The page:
The U.S. Navy seized more than 2,000 assault rifles after halting a suspected smuggling vessel on its way from Iran to Yemen, the Navy announced Tuesday. This is at least the third time in recent months that the Navy has stopped the international smuggling of weapons.
The U.S. Navy issued the following statement.
“A boarding crew from Navy patrol coastal ship USS Chinook intercepted the vessel carrying 2,116 AK-47 rifles on Jan. 6 along a maritime route from Iran to Yemen. ‘This shipment is part of a continued pattern of destabilizing activity from Iran, Vice Adm. Brad Cooper, commander of NAVCENT and the 5th Fleet said. The Navy detained six Yemeni citizens, whose repatriations are in progress. The patrol coastal ship USS Monsoon and the destroyer USS The Sullivans supported the interdiction.”
Seizing Ammunition in Recent Months
Over 170 tons of explosive chemicals were seized on a fishing vessel last November. In December, 50 tons of ammunition rounds, fuses and rocket propellants were seized on a different vessel. Tuesday’s interception and seizure of ammunition led to the U.S. confiscating 2,116 assault rifles.
The New Cold War
Stars and Stripes reports the following:
Analysts say Iran and the U.S. and its allies in the Middle East are locked in a cold war of armed proxy groups, covert attacks and influence peddling. The U.S. has levied numerous sanctions on Iran in recent months, accusing Tehran of carrying out a brutal national crackdown on protests. National Security Adviser Jake Sullivan accused Iran on Monday of “contributing to widespread war crimes” in Ukraine due to Tehran’s sales of combat drones to Russia, The Associated Press reported.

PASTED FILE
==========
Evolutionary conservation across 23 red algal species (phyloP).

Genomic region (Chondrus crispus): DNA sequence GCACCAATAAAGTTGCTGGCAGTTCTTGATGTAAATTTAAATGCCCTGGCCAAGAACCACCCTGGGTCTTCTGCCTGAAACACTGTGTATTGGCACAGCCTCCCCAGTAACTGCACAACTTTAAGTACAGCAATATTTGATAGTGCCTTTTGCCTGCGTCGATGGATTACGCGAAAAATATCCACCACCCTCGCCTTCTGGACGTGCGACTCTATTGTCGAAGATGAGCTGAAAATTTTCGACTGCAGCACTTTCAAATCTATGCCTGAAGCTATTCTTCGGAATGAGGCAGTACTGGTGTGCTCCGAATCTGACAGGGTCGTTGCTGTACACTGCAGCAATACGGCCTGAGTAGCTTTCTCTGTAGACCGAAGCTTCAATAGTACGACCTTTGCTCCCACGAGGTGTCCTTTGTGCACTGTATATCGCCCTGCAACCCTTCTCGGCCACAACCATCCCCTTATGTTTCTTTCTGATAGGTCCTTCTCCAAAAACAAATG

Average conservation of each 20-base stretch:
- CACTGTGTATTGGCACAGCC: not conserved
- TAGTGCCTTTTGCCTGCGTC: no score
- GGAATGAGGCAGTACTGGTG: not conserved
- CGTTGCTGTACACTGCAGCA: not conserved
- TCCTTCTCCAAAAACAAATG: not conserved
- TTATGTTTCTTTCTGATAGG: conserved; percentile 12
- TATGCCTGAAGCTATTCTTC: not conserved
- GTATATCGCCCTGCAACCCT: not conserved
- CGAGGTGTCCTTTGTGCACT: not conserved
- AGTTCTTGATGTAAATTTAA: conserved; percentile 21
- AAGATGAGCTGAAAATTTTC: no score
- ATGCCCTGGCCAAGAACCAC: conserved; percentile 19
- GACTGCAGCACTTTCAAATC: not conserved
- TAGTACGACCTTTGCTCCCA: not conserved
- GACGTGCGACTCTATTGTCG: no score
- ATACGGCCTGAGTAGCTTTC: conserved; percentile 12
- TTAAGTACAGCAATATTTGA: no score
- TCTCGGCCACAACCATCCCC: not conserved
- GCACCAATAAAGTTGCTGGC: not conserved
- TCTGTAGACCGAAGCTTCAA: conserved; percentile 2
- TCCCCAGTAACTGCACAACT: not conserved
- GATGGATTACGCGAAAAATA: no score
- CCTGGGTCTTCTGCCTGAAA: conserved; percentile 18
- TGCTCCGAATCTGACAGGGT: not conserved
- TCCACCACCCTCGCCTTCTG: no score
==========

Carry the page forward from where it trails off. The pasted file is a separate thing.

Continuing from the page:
‘You Have Our Attention’
“This shipment is part of a continued pattern of destabilizing activity from Iran,” said Vice Adm. Brad Cooper, commander of U.S. Naval Forces Central Command, U.S. 5th Fleet and Combined Maritime Forces. “These threats have our attention. We remain vigilant in detecting any maritime activity that impedes freedom of navigation or compromises regional security.” International law and the U.N. Security Council ban the direct or indirect supply, sale or transfer of weapons to Houthi rebels in Yemen.